Product-Service Scenarios for the Bright Green City

Live/Work: Designing Services for Sustainability (Or Why You Really Don't Need a New Drill)

Use Community: Smaller Footprints, Cooler Stuff and More Cash

Service Envy: Branding Experience Instead of Stuff

What Netflix Tells Us About a Bright Green Future

Wir Hier: Intelligent Service Systems

Digital Wellbeing and Deglamorizing Choice

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Comments

The term "car sharing" is overloaded to mean different things ... the meaning in the article is "sharing the physical chunk of metal" whereas I tend to think of it as meaning "sharing a trip". I guess the former is a good stepping stone to the latter.


Posted by: Mike Hearn on 22 May 07

It would be good to provide a reference to document that about half the energy a car uses is embodied in its manufacture. If a typical car is driven 150,000 miles (242,000 km) during its life, and if its average fuel economy is 33 miles per gallon (7.2 liters/100 km), then it will consume about 4545 gallons (about 17,300 liters) of fuel in its life. If that fuel is regular gasoline, that's 768,120 million joules, or about 568.125 million Btu. According to a 1998 study by the Institute for Life Cycle Environmental Assessment at Carnegie Mellon University, an automobile used 878,132 Megajoules for fuel, 105,207 MJ for fuel cycle (procurement, refining, etc.), 39,321 MJ for service, 14,653 MJ for administration, registration and insurance, and 119,755 MJ for manufacture.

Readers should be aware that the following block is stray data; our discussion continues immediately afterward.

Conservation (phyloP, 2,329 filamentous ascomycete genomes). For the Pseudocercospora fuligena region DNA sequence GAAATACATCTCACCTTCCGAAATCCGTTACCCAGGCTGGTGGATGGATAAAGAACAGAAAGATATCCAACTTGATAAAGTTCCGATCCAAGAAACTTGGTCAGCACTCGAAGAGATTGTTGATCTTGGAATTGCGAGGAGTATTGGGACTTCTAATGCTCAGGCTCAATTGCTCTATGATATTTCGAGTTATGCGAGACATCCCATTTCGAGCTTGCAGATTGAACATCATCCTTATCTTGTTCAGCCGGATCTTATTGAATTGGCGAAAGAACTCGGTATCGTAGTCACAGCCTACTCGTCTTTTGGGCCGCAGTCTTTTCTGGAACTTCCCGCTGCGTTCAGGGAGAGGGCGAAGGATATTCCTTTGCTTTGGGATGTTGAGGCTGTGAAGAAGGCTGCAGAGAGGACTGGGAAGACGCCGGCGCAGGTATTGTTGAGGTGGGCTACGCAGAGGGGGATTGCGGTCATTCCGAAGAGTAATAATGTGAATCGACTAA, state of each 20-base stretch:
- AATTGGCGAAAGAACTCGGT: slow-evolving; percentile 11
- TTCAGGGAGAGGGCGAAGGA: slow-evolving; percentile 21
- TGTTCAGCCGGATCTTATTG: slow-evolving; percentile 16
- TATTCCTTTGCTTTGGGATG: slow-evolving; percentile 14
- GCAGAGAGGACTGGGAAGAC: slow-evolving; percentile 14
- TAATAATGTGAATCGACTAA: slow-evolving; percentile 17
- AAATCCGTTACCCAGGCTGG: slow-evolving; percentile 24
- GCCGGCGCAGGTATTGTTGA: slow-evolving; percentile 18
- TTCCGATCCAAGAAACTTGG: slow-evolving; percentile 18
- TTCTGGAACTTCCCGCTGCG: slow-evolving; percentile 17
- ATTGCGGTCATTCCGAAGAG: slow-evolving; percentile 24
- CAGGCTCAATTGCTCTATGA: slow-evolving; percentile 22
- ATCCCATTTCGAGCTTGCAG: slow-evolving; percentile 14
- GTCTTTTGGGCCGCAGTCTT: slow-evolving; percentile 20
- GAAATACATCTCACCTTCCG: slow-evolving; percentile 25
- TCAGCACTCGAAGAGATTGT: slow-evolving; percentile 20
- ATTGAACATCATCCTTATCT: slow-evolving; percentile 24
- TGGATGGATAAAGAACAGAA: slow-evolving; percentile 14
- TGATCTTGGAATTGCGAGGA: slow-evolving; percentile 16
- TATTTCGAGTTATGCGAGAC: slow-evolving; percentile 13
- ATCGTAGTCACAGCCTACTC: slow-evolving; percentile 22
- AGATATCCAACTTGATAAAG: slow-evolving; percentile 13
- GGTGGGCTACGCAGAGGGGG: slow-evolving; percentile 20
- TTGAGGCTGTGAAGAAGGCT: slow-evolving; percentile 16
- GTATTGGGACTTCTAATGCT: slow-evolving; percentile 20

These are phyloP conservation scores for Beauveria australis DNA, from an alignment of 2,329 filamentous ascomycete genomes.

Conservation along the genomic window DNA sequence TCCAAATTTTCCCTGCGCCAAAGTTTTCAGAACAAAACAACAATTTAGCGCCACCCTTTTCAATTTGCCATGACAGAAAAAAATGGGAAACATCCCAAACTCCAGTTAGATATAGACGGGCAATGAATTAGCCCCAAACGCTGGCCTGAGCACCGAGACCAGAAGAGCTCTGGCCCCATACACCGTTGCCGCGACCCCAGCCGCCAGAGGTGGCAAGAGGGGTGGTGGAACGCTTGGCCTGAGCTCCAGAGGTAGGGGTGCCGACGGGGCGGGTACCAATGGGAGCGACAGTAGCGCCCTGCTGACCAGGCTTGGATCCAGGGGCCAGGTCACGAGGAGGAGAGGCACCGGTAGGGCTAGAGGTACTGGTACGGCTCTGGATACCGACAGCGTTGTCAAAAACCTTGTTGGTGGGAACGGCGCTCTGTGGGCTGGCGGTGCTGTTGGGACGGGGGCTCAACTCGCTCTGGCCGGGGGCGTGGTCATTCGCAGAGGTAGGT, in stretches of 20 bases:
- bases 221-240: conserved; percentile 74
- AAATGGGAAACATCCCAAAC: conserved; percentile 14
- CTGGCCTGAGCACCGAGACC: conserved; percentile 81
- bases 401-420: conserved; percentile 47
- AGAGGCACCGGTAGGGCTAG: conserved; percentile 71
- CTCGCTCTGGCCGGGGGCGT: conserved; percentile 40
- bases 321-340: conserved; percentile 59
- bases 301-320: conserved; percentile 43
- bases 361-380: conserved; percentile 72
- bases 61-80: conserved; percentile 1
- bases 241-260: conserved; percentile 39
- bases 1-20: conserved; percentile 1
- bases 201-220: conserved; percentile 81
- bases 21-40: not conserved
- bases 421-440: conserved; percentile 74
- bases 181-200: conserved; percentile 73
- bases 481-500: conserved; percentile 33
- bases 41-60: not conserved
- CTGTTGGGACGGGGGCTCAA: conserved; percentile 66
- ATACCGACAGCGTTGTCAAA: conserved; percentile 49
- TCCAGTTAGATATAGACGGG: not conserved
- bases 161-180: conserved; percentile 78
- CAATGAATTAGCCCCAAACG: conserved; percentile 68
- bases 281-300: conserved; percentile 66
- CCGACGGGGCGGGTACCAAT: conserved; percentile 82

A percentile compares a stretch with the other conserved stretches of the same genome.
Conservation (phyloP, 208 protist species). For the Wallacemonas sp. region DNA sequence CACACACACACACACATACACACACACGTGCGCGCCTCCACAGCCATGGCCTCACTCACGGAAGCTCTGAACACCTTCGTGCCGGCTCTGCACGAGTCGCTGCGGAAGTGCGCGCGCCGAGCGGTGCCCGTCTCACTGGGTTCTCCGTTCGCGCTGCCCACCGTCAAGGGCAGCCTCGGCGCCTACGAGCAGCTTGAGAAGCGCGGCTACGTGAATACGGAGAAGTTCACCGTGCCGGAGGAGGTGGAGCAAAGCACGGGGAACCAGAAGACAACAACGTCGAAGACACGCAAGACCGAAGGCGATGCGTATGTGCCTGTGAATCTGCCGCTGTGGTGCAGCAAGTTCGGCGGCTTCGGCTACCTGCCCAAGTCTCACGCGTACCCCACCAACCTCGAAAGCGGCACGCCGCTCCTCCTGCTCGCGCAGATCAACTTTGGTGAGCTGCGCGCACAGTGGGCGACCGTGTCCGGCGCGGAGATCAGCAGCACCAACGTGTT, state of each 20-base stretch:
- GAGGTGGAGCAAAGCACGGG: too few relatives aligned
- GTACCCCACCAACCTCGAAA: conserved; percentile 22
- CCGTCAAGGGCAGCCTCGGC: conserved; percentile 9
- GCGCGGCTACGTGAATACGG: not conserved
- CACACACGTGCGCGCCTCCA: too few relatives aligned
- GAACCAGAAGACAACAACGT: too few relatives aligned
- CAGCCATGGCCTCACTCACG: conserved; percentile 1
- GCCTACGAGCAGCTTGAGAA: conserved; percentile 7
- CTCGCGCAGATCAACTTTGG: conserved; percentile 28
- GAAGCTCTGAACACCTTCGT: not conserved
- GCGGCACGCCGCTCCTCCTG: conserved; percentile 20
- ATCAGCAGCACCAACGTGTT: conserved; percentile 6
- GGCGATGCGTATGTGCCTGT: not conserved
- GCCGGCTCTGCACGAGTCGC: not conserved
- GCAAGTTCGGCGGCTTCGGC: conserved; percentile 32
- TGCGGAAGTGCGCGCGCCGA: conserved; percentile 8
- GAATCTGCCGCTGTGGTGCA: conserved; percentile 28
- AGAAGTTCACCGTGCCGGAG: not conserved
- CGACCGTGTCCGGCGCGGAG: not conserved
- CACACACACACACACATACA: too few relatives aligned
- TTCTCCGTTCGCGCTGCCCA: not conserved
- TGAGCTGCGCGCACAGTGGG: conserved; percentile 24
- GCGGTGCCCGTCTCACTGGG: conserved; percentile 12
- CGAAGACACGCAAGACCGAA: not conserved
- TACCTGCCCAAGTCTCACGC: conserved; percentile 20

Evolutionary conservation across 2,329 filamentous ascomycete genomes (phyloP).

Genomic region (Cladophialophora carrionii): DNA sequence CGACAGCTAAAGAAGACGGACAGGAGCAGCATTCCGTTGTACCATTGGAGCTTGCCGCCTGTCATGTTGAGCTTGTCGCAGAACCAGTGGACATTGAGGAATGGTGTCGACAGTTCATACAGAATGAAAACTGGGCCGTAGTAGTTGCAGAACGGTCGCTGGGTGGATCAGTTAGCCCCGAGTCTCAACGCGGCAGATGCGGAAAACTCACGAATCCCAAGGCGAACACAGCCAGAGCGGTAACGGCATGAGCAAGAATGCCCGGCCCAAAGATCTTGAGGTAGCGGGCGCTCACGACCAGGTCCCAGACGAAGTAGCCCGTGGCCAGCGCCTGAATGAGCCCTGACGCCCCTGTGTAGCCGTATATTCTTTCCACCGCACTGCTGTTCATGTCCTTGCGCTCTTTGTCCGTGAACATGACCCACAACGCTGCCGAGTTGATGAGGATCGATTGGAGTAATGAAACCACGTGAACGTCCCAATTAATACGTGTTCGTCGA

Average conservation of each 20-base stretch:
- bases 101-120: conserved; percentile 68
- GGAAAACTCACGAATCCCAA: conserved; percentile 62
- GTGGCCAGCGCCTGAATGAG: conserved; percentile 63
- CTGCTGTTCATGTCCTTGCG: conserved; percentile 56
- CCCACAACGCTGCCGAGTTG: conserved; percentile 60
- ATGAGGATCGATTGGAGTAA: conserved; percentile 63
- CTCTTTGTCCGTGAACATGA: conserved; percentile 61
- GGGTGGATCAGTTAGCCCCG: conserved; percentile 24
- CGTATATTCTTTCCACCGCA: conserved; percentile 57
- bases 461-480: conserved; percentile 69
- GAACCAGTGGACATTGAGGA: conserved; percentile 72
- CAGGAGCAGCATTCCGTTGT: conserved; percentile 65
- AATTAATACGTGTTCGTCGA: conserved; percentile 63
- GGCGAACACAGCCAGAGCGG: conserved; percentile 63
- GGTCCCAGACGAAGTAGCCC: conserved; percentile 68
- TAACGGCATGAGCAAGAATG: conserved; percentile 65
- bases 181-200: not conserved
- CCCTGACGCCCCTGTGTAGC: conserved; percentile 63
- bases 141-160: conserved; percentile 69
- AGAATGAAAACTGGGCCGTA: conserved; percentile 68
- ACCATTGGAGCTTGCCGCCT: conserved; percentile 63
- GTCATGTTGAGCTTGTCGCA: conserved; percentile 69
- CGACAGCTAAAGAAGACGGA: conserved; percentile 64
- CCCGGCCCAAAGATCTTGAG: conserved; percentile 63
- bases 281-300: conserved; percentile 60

According to the Oak Ridge National Laboratory, energy used to manufacture automobiles has increased in the past decade, because of increasing use of plastics and aluminum, but this has been more than offset by increased fuel economy due to these lighter materials. Yet fuel use still dwarfs other energy embodied in automobiles.

This isn't to dispute the vital major point in the article, but it's important to keep our facts straight.


Posted by: David Foley on 22 May 07

It really is important to keep those facts straight - when you start claiming that half the energy cost of an automobile is in its manufacture, transit (especially electric rail transit) suddenly appears to be a marginally better alternative - when it's actually generally an order of magnitude more efficient.


Posted by: Ben Schiendelman on 22 May 07

It really is important to keep those facts straight - when you start claiming that half the energy cost of an automobile is in its manufacture, transit (especially electric rail transit) suddenly appears to be a marginally better alternative - when it's actually generally an order of magnitude more efficient.